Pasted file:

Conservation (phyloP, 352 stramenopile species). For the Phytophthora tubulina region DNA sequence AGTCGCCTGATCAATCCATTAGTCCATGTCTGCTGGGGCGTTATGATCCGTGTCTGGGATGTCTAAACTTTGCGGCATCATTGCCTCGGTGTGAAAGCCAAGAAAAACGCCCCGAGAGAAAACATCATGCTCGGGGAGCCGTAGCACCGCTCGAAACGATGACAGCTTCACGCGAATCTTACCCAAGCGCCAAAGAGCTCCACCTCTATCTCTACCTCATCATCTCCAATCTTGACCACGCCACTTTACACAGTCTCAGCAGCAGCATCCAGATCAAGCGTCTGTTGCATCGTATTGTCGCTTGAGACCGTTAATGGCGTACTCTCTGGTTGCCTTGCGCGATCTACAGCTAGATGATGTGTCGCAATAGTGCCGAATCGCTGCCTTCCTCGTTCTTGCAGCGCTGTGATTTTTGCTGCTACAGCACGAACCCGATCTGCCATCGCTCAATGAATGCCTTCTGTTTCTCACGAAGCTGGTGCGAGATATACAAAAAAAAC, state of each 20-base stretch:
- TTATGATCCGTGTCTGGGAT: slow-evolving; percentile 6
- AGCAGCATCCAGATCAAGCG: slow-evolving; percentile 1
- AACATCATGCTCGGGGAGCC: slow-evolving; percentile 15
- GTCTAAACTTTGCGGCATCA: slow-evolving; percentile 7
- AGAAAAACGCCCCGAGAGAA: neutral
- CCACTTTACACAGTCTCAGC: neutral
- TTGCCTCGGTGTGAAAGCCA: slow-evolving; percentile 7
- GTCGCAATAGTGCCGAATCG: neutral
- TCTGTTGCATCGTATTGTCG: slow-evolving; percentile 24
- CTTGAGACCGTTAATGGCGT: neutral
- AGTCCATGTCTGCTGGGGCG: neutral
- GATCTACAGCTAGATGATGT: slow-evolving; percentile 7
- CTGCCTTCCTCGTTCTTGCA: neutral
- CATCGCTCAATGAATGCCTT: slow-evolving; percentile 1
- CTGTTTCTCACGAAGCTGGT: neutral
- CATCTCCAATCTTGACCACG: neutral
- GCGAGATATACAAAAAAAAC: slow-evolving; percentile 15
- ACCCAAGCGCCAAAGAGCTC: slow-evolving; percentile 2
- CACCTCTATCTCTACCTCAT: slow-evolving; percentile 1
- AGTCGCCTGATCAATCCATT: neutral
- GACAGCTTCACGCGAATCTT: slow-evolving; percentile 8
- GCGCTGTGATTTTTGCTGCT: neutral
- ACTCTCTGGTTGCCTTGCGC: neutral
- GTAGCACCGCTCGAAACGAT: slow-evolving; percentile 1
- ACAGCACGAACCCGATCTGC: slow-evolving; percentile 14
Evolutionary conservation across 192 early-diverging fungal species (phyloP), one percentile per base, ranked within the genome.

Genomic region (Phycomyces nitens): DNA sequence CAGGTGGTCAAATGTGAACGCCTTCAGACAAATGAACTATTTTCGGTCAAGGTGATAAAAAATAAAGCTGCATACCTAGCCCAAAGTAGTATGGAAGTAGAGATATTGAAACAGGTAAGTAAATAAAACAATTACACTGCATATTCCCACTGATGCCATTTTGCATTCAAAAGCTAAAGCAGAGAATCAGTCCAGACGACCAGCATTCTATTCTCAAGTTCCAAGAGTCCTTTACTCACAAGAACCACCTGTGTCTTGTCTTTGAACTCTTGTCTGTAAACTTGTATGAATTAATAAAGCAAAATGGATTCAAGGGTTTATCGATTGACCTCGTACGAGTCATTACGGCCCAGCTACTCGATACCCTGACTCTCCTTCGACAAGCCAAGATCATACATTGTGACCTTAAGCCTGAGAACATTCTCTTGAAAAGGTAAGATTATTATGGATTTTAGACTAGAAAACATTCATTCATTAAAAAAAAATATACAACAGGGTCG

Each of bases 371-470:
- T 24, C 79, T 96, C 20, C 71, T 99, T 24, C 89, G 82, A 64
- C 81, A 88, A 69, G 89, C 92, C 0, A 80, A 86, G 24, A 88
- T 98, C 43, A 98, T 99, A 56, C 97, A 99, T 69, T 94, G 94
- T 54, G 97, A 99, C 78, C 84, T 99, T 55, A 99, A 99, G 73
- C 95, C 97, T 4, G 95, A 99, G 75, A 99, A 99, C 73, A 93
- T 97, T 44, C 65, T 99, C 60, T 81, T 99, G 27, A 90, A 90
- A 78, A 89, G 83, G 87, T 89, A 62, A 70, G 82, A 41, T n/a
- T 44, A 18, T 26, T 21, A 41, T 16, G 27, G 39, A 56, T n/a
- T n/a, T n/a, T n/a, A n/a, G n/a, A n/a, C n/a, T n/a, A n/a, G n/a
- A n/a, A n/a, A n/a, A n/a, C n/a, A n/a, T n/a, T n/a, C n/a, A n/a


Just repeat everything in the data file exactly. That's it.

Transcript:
Conservation (phyloP, 352 stramenopile species). For the Phytophthora tubulina region DNA sequence AGTCGCCTGATCAATCCATTAGTCCATGTCTGCTGGGGCGTTATGATCCGTGTCTGGGATGTCTAAACTTTGCGGCATCATTGCCTCGGTGTGAAAGCCAAGAAAAACGCCCCGAGAGAAAACATCATGCTCGGGGAGCCGTAGCACCGCTCGAAACGATGACAGCTTCACGCGAATCTTACCCAAGCGCCAAAGAGCTCCACCTCTATCTCTACCTCATCATCTCCAATCTTGACCACGCCACTTTACACAGTCTCAGCAGCAGCATCCAGATCAAGCGTCTGTTGCATCGTATTGTCGCTTGAGACCGTTAATGGCGTACTCTCTGGTTGCCTTGCGCGATCTACAGCTAGATGATGTGTCGCAATAGTGCCGAATCGCTGCCTTCCTCGTTCTTGCAGCGCTGTGATTTTTGCTGCTACAGCACGAACCCGATCTGCCATCGCTCAATGAATGCCTTCTGTTTCTCACGAAGCTGGTGCGAGATATACAAAAAAAAC, state of each 20-base stretch:
- TTATGATCCGTGTCTGGGAT: slow-evolving; percentile 6
- AGCAGCATCCAGATCAAGCG: slow-evolving; percentile 1
- AACATCATGCTCGGGGAGCC: slow-evolving; percentile 15
- GTCTAAACTTTGCGGCATCA: slow-evolving; percentile 7
- AGAAAAACGCCCCGAGAGAA: neutral
- CCACTTTACACAGTCTCAGC: neutral
- TTGCCTCGGTGTGAAAGCCA: slow-evolving; percentile 7
- GTCGCAATAGTGCCGAATCG: neutral
- TCTGTTGCATCGTATTGTCG: slow-evolving; percentile 24
- CTTGAGACCGTTAATGGCGT: neutral
- AGTCCATGTCTGCTGGGGCG: neutral
- GATCTACAGCTAGATGATGT: slow-evolving; percentile 7
- CTGCCTTCCTCGTTCTTGCA: neutral
- CATCGCTCAATGAATGCCTT: slow-evolving; percentile 1
- CTGTTTCTCACGAAGCTGGT: neutral
- CATCTCCAATCTTGACCACG: neutral
- GCGAGATATACAAAAAAAAC: slow-evolving; percentile 15
- ACCCAAGCGCCAAAGAGCTC: slow-evolving; percentile 2
- CACCTCTATCTCTACCTCAT: slow-evolving; percentile 1
- AGTCGCCTGATCAATCCATT: neutral
- GACAGCTTCACGCGAATCTT: slow-evolving; percentile 8
- GCGCTGTGATTTTTGCTGCT: neutral
- ACTCTCTGGTTGCCTTGCGC: neutral
- GTAGCACCGCTCGAAACGAT: slow-evolving; percentile 1
- ACAGCACGAACCCGATCTGC: slow-evolving; percentile 14
Evolutionary conservation across 192 early-diverging fungal species (phyloP), one percentile per base, ranked within the genome.

Genomic region (Phycomyces nitens): DNA sequence CAGGTGGTCAAATGTGAACGCCTTCAGACAAATGAACTATTTTCGGTCAAGGTGATAAAAAATAAAGCTGCATACCTAGCCCAAAGTAGTATGGAAGTAGAGATATTGAAACAGGTAAGTAAATAAAACAATTACACTGCATATTCCCACTGATGCCATTTTGCATTCAAAAGCTAAAGCAGAGAATCAGTCCAGACGACCAGCATTCTATTCTCAAGTTCCAAGAGTCCTTTACTCACAAGAACCACCTGTGTCTTGTCTTTGAACTCTTGTCTGTAAACTTGTATGAATTAATAAAGCAAAATGGATTCAAGGGTTTATCGATTGACCTCGTACGAGTCATTACGGCCCAGCTACTCGATACCCTGACTCTCCTTCGACAAGCCAAGATCATACATTGTGACCTTAAGCCTGAGAACATTCTCTTGAAAAGGTAAGATTATTATGGATTTTAGACTAGAAAACATTCATTCATTAAAAAAAAATATACAACAGGGTCG

Each of bases 371-470:
- T 24, C 79, T 96, C 20, C 71, T 99, T 24, C 89, G 82, A 64
- C 81, A 88, A 69, G 89, C 92, C 0, A 80, A 86, G 24, A 88
- T 98, C 43, A 98, T 99, A 56, C 97, A 99, T 69, T 94, G 94
- T 54, G 97, A 99, C 78, C 84, T 99, T 55, A 99, A 99, G 73
- C 95, C 97, T 4, G 95, A 99, G 75, A 99, A 99, C 73, A 93
- T 97, T 44, C 65, T 99, C 60, T 81, T 99, G 27, A 90, A 90
- A 78, A 89, G 83, G 87, T 89, A 62, A 70, G 82, A 41, T n/a
- T 44, A 18, T 26, T 21, A 41, T 16, G 27, G 39, A 56, T n/a
- T n/a, T n/a, T n/a, A n/a, G n/a, A n/a, C n/a, T n/a, A n/a, G n/a
- A n/a, A n/a, A n/a, A n/a, C n/a, A n/a, T n/a, T n/a, C n/a, A n/a